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THE AISLE SEAT - by Mike McGranaghan

"FAST & FURIOUS"

You've got to hand it to the geniuses at Universal Pictures' marketing department. Fast & Furious is the fourth entry in the popular car fetish series, but the first sequel to reunite all the cast members. The ads for the film trumpeted: "New Model, Original Parts." That's clever. What a damn shame that none of that cleverness went into the movie itself. It's not unusual for an ad campaign to be better than the actual product; when an ad campaign is substantially better than the product, though, it's disheartening.

Let's just go with the nutshell plot analysis. A ruthless drug kingpin is using souped-up race cars to move his wares across the border. One of those runners is our old friend Letty (Michelle Rodriguez). When she's murdered, boyfriend Dominic Toretto (Vin Diesel) vows to get revenge. He does so by entering an illegal street race, the winner of which gets the privilege of joining the kingpin's crew. Also joining the race is Dom's old nemesis Brian O'Conner (Paul Walker), an FBI agent trying to bring down the smuggling operation. The two tentatively agree to work together, although O'Conner wants to bust the kingpin, whereas Dom wants a much bloodier revenge. Dom's sister Mia (Jordana Brewster) is even less happy to have Brian back in the picture, as he broke her heart somewhere in the nebulous time span between the original film and now.

When it was released in 2001, The Fast and the Furious was a surprise hit and a solid piece of entertainment to boot. The next two entries - 2 Fast, 2 Furious and The Fast and the Furious: Tokyo Drift - were not quite as good but still had enough positive qualities to be worth a look. Reassembling the original stars for this fourth go-round should have guaranteed success, yet Fast & Furious represents a drastic drop in quality. The reason is simple: it abandons the central premise of the franchise. These movies started off being about the underground culture of street racing - about how cool the cars look, and how fast they can go, and how totally awesome it would be to tear down a city street at 150 MPH. That's fascinating stuff, and if the other installments tended to indulge in "automobile porn," all the better.

This fourth entry is about shoot-outs and fistfights and explosions. Street racing figures into exactly one scene - the one in which Dom and O'Conner both compete to get inside the kingpin's operation. The rest of the time, we are treated to a dull, predictable, uninspired crime story where a drug dealer just happens to use fancy cars as his mules. Personally, I don't want to see these characters speeding their cars across a dusty plain trying to outrun DEA helicopters. I want to see them speeding through the streets of L.A. in the middle of the night, cop cars in hot pursuit. Way too much time in Fast & Furious is spent watching the characters throw punches or pull guns. It seems a betrayal of the very thing that made the other entries (particularly the original) so enjoyable.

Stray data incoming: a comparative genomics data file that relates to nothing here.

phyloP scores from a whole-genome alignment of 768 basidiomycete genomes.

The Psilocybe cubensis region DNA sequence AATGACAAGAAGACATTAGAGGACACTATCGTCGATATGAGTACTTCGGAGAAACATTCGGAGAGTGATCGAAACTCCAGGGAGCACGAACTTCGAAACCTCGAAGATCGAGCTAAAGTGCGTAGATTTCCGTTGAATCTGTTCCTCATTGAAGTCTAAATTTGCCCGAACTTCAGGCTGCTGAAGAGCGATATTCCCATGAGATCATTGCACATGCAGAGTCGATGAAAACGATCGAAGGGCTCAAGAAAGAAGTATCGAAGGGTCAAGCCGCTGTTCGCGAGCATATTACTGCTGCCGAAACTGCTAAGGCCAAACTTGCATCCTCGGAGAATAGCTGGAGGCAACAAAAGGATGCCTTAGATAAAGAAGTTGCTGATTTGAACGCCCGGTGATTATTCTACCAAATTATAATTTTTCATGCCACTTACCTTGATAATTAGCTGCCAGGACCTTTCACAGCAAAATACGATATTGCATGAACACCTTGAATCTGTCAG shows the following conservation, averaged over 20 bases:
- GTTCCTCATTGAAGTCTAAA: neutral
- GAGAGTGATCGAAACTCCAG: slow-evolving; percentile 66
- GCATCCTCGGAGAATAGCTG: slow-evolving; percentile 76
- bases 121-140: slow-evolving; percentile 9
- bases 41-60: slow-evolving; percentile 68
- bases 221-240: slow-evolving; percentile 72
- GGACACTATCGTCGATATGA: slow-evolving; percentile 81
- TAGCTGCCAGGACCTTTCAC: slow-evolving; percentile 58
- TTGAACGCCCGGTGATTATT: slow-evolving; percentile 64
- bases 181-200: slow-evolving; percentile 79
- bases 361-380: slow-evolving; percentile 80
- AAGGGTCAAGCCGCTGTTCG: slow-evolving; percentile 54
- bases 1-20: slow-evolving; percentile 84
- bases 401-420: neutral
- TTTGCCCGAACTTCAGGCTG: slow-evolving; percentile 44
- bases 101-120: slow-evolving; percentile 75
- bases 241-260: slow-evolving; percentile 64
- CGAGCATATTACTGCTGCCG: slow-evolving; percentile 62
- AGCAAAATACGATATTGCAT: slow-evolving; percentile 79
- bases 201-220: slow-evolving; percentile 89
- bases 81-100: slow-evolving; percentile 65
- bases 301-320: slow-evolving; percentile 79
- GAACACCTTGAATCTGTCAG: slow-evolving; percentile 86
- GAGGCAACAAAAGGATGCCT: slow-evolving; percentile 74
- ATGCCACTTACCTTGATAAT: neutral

Some other problems significantly make things even worse. The acting is wooden, with most cast members appearing to sleepwalk through the picture. The story is needlessly complicated and, when you can figure it out, not particularly worth following. The editing is so choppy that you can't always tell what's going on. There are plot holes so big, you could drive a Porsche 911 Turbo with 28 valves, 480-horse power, and a canister of nitrous oxide in the trunk through them.

It's clear that no one really knew where to go with this franchise. The last sequel moved the action to Japan and explored the increasingly popular sport of "drifting." It suffered at the box office because it had an all-new cast, save for a ten-second Diesel cameo at the end. But you know what? That was a better sequel than this one because it took what we care about - the art of street racing - and found a different angle on it. The movie was still about the racers, the cars, and the amazing things they can do together. Fast & Furious, on the other hand, is a lame, two-bit crime melodrama that has had some automobile stuff shoved awkwardly into it. Were it not for the clever advertising and the cast reunion, I doubt any fan of this series would give a flying stick shift about it.

( 1/2 out of four)


Fast & Furious is rated PG-13 for intense sequences of violence and action, some sexual content, language and drug references. The running time is 1 hour and 39 minutes.

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